Now onto faith… To highlight the point I’ll be making in this post, a passage from The Heavenly Man which I gushed about earlier. This is a section written by Deling, Yun’s husband:

God helped us greatly while my husband was in prison. There are two special miracles that I’d like to share with you from this time.

With only Yun’s mother and me left to run the farm, things were desperate! We had no clue what we were doing. We decided to plant sweet potatoes, but didn’t know how to do it. I found out later that we should have planted the roots about two feet apart. I had planted them just a few inches apart!

All summer long our neighbours who heard about my foolishness mocked us and made fun of us! The news spread rapidly and I was the butt of many jokes.

Then in autumn, all our neighbours started cursing because they had very poor yields from their harvest. Their sweet potatoes were only the size of tennis balls.

When we pulled up our sweet potatoes, we found they were almost the size of basketballs! It was a great miracle and everyone knew God had taken care of us. Our neighbours respected us more from that moment on and they didn’t view my husband as a cursed criminal any more, but as a man who’d been unjustly incarcerated.

Our neighbours saw “the distinction between the righteous and the wicked, between those who serve God and those who do not.” Malachi 3:18.

The second miracle took place when Isaac was three. We had to exchange a portion of whatever crops we produced because we owned no animals or fertiliser. Therefore it was imperative we had a good harvest, or we would not be able to buy food to eat or the other items we needed to survive.

This time I didn’t know how to plant wheat seeds. I placed them so close together that they carpeted the soil!

Just a week before the wheat harvest, a severe hailstorm struck. Ice the size of tennis balls fell from the sky. I rushed outside when the hail started and could already see that some of our neighbours’ wheat fields had been completely flattened by the storm. Yun’s mother and I fell to our knees and cried out, “God, have mercy on us!”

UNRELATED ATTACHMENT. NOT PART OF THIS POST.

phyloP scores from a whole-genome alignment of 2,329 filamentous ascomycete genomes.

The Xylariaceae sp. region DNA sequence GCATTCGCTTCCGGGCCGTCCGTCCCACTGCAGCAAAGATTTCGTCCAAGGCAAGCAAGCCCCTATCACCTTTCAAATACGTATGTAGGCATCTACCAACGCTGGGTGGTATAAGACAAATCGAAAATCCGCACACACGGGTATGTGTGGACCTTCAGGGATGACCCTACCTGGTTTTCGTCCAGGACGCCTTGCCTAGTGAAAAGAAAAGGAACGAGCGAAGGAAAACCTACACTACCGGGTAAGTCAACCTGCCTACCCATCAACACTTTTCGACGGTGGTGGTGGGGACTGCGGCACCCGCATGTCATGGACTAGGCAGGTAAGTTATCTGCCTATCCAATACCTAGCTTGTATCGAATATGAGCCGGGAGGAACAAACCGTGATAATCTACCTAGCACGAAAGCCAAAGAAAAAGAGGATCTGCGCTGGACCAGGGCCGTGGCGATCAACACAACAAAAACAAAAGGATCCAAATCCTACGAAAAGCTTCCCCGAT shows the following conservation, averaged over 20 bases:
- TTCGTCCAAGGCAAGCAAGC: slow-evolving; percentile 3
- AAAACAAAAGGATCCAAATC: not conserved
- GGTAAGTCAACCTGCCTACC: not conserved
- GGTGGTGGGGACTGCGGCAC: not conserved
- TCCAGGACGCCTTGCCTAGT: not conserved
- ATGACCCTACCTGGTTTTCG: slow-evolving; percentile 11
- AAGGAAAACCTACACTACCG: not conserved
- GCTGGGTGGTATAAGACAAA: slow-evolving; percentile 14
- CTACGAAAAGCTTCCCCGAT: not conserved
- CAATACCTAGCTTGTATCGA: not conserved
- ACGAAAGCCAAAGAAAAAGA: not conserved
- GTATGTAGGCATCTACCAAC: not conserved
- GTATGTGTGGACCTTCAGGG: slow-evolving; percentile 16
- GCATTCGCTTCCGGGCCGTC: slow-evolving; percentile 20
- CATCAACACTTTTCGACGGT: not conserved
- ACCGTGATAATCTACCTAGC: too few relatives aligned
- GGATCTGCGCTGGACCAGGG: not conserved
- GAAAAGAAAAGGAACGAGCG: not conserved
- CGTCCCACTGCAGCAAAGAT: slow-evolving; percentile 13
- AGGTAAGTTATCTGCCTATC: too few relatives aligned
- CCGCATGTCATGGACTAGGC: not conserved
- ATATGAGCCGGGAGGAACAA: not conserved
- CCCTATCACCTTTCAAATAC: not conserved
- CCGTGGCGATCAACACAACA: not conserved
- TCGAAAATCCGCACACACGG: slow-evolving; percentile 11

A great miracle happened. Our field was the only one protected by the Lord. All our wheat was standing upright, untouched by the hail. Everyone else’s fields in the whole area had been obliterated.

People came out of their homes after the storm subsided and saw how the Lord Jesus Christ had protected us. It was another powerful testimony to them.

While we enjoyed thick, healthy wheat that year, our neighbours had no harvest and were forced to use what was left of their crops as food for their animals.

Looking back, despite the hard times, the Lord was faithful to us!

As most Christians understand, knowing God doesn’t mean your life is suddenly gold. It is fantastic in many ways, but it doesn’t spare you all of the hardships like some kind of mystical genie. As was the case for Deling above – her husband was still in prison, and she still struggled to survive. (The majority of us in the affluent West don’t understand what it means to literally be desperate. [Desperation is not waiting for your internet to buffer]).

Thinking that you’ll suddenly be prosperous and have everything you need is at the far end of the scale. But the other end of the scale is equally wrong: thinking of God with a little ‘g’. God doesn’t confer a small advantage in life, he’s the only advantage you’ll ever need.

It also shows that he’s a God who cares about the individual, and our earthly circumstances. Not only does he want to protect us from the ravages and consequences of sin (e.g. the woman caught in adultery), and pain but he knows us intimately even down to how many hairs are on our head.

Deling and her mother-in-law couldn’t just sit back and wait for rescue – they did what they can, and asked God to help. Note that God came through at the end which is so typically God. He didn’t have someone helpful come along and explain how to farm, but instead worked a miracle to show his power.